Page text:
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Tuesday, March 3, 2015

Skill Shortages on the Horizon


Skill Shortages on the Horizon

American businesses will lose many of their most experienced, talented workers in the next few years.

The impending retirements of Baby Boomers will so powerfully re-shape the workforce, that the Society for Human Resource Management has launched a three-year Aging Workforce Initiative to identify how firms can retain valued older employees and attract new workers to fill skill gaps.

The SHRM Initiative just completed a survey of 1,900 members to identify what professions will be hit hardest by retirements.

Engineering jobs top the list, followed by high-skilled medical positions; IT and computer specialists; scientists, managers and executives; high-skilled technicians; skilled trade workers; sales representatives; lawyers, judges, and legal support workers; and community and social service workers.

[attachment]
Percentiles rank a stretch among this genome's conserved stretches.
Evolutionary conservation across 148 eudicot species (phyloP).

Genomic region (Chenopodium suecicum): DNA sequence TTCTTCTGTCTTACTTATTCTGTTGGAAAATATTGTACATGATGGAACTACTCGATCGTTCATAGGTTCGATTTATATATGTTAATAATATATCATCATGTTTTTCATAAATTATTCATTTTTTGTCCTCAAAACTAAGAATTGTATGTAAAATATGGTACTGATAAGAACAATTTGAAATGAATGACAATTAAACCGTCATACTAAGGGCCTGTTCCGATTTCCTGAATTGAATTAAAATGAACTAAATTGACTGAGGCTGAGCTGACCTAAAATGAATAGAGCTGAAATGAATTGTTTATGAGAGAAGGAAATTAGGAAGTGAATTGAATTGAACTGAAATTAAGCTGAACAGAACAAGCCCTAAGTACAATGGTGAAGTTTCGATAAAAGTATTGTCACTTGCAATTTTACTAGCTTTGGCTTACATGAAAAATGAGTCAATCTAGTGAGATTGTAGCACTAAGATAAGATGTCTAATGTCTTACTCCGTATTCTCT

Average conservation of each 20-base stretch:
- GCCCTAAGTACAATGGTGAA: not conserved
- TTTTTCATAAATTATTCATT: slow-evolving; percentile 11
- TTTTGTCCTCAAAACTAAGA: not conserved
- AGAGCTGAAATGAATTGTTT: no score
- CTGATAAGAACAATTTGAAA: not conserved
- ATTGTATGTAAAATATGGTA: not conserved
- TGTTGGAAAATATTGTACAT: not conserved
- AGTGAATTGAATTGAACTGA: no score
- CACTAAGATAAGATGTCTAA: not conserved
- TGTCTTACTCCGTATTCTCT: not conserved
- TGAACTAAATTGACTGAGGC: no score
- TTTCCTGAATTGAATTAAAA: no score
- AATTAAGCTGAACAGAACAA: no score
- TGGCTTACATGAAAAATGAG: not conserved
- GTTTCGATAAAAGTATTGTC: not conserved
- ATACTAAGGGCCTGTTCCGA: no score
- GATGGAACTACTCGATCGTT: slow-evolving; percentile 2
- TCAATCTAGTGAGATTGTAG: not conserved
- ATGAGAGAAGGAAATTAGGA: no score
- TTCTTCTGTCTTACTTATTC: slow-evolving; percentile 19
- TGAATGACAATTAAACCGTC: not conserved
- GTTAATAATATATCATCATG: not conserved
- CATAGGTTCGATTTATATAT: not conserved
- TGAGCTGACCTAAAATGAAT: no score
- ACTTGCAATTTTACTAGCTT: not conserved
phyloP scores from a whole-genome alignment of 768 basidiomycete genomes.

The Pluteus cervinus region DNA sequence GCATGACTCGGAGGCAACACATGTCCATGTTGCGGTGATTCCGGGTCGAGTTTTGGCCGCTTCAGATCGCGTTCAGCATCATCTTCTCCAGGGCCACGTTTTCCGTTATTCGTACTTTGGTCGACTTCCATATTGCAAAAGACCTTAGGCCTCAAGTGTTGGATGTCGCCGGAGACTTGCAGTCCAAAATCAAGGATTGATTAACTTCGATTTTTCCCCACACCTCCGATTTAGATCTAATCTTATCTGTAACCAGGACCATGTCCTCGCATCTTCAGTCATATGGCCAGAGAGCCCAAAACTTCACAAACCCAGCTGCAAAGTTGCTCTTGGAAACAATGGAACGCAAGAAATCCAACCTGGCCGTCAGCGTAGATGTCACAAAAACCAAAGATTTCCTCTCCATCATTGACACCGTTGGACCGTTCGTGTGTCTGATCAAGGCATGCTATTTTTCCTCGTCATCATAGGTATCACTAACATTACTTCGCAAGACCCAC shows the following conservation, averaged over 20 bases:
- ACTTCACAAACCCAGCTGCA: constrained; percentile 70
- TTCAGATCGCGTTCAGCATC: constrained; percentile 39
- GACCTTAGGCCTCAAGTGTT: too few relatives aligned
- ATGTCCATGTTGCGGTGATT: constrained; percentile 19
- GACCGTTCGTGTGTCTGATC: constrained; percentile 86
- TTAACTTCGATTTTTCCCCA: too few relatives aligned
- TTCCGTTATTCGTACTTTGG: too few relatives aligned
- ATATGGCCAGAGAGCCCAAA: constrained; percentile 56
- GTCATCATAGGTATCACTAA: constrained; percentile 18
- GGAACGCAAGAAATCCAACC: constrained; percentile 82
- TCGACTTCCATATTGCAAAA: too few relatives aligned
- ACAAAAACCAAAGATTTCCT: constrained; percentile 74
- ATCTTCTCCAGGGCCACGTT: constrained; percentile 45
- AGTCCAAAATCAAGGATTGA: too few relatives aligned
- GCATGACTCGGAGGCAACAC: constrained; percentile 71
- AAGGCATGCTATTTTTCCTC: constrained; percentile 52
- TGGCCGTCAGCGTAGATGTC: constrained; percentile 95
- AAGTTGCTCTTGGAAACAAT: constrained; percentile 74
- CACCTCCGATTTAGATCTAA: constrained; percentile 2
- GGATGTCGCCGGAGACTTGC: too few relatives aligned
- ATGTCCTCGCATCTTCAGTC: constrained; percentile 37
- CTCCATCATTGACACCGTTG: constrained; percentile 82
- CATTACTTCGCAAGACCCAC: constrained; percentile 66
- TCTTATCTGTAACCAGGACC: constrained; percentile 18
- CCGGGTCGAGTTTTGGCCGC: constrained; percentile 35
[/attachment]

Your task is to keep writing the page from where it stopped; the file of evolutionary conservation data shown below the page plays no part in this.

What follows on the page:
“Our initial findings,” says Jen Schramm of SHRM, “suggest that industries whose workforces are aging the most rapidly are the ones that are most likely to be changing their recruiting and retention strategies.”

For example, new younger hires will be expected to learn organization-specific skills from older workers. The SHRM survey shows that 33 percent of firms will ask older workers to mentor new entrants, and 26 percent plan to initiate jo shadowing programs.

The retirement boom could be a boon for young workers who place a premium having an employer that provides training and a career path, notes Jene Kapela, a leadership consultant. “The moment they feel like they are not learning, they will look for new opportunities.”

Young jobseekers should use the interview to “explore what opportunities are provided for training and professional development,” Kapela suggests.

The SHRM study shows that companies will primarily rely on providing flexible work arrangements to keep valued older workers from retiring completely. Those flexibilities include work-at-home arrangements, reduced hours and part-year employment.